Switch to: References

Add citations

You must login to add citations.
  1. What is Chemistry That I May Teach It?Peter G. Nelson - 2019 - Foundations of Chemistry 21 (2):179-191.
    This article presents a personal answer to the question “What is chemistry?”, set out in terms of six propositions. These cover “pure” and “applied” chemistry, different levels of description, and the broader context of chemistry.
    Direct download (2 more)  
     
    Export citation  
     
    Bookmark  
  • Spiral as the Fundamental Graphic Representation of the Periodic Law. Blocks of Elements as the Autonomic Parts of the Periodic System.Naum S. Imyanitov - 2016 - Foundations of Chemistry 18 (2):153-173.
    The spiral form of the Periodic Law is proposed as its fundamental graphic representation. This idea is based on the fact that the spiral is the most appropriate form in description transitions from simple to complicated. The spiral is easily obtained from the linear succession of the elements when they are ranged by growing nuclear charge. The spiral can be simply transformed into many other graphic representations, including tables. This paper suggests the conception of the autonomy of blocks. This autonomy (...)
    Direct download (2 more)  
     
    Export citation  
     
    Bookmark   3 citations  
  • On the ‘True Position’ of Hydrogen in the Periodic Table.Vladimir M. Petruševski & Julijana Cvetković - 2018 - Foundations of Chemistry 20 (3):251-260.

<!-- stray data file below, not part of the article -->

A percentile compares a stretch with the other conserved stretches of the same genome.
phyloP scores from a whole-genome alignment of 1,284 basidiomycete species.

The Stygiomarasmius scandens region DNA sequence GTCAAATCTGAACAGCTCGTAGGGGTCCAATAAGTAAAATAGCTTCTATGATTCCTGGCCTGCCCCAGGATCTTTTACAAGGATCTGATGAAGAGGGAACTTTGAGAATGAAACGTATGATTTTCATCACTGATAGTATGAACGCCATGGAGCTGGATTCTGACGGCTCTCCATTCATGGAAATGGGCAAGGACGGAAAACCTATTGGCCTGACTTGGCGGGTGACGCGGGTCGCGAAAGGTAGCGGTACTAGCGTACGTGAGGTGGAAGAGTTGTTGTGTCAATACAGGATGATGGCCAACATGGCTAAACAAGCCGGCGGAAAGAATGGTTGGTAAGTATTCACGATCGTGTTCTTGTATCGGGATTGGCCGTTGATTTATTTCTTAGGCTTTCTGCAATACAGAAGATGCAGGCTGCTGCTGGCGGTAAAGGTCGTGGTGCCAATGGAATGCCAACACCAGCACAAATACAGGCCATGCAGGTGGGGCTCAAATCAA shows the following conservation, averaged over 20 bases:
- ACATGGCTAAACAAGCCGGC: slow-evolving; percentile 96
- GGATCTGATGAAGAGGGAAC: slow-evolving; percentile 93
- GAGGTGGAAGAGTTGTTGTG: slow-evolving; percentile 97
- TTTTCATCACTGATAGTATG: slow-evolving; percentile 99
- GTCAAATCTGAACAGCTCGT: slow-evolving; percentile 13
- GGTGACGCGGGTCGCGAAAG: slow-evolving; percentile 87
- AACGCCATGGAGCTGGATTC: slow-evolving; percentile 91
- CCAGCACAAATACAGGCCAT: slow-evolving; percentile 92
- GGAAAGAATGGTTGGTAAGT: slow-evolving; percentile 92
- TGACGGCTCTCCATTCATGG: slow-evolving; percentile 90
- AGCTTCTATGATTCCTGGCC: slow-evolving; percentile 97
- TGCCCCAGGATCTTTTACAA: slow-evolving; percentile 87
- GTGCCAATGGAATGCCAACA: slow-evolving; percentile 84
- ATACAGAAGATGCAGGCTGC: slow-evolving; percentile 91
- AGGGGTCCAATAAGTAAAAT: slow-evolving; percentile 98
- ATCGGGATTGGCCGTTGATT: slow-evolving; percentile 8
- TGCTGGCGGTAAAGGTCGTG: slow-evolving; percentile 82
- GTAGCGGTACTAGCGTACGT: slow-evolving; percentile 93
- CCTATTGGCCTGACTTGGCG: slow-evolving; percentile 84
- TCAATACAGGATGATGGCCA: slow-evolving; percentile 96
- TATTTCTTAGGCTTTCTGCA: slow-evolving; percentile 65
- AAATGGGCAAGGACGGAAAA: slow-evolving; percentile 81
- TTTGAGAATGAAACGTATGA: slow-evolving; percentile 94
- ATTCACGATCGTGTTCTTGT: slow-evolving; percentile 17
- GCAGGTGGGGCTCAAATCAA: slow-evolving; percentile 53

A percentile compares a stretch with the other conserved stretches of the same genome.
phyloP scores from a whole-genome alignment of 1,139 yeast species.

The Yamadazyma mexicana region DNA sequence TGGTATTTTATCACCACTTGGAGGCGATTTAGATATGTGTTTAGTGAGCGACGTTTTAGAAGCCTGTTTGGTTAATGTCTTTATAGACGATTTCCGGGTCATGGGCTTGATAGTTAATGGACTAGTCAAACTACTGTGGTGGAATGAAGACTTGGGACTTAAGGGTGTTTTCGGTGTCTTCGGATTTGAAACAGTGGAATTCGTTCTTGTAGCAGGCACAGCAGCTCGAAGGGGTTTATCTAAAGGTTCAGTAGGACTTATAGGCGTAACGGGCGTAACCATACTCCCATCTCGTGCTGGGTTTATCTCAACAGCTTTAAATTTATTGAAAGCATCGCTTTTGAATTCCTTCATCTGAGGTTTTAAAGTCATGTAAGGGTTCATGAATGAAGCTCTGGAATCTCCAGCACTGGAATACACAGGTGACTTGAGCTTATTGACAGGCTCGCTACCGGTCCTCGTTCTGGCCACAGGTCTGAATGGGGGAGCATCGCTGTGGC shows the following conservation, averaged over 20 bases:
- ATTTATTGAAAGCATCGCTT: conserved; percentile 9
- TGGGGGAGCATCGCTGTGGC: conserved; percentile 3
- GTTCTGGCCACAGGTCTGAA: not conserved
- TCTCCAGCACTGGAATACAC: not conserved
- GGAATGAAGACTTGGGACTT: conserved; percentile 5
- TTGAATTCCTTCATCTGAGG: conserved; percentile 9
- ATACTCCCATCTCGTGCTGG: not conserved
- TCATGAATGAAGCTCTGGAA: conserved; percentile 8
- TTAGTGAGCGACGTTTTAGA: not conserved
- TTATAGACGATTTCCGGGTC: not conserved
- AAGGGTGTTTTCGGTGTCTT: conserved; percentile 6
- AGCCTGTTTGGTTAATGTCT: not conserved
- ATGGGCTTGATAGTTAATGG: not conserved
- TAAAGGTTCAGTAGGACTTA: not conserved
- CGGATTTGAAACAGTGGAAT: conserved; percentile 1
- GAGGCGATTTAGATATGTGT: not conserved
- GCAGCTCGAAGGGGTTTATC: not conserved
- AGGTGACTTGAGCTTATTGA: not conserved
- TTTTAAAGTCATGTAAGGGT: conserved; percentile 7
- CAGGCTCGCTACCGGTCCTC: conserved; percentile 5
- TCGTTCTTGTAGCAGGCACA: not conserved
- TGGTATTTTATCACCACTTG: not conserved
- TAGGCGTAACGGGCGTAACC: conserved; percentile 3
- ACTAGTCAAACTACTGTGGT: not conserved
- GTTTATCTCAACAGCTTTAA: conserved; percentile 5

Several attempts have recently been made to point to ‘the proper place’ for hydrogen in the Periodic Table of the elements. There are altogether five different types of arguments that lead to the following conclusions: hydrogen should be placed in group 1, above lithium; hydrogen should be placed in group 17, above fluorine; hydrogen is to be placed in group 14, above carbon; hydrogen should be positioned above both lithium and fluorine and hydrogen should be treated as a stand-alone element, (...)
    Direct download (2 more)  
     
    Export citation  
     
    Bookmark  
  • A Modern Version of Lewis’s Theory of Valency.Peter G. Nelson - 2015 - Foundations of Chemistry 17 (2):153-162.
    A modern version of Lewis’s theory of valency is presented. This takes account of the results of quantum–mechanical calculations on molecules. Topics covered are polar covalent bonds, hypervalency, coordinate bonds, nonintegral bonds, oxo-anions, variable valency among transition elements, and nonclassical compounds. A distinction is drawn between the valence shell of an atom and the Lewis shell. The concept of a fractional bond pair is presented.
    Direct download (2 more)  
     
    Export citation  
     
    Bookmark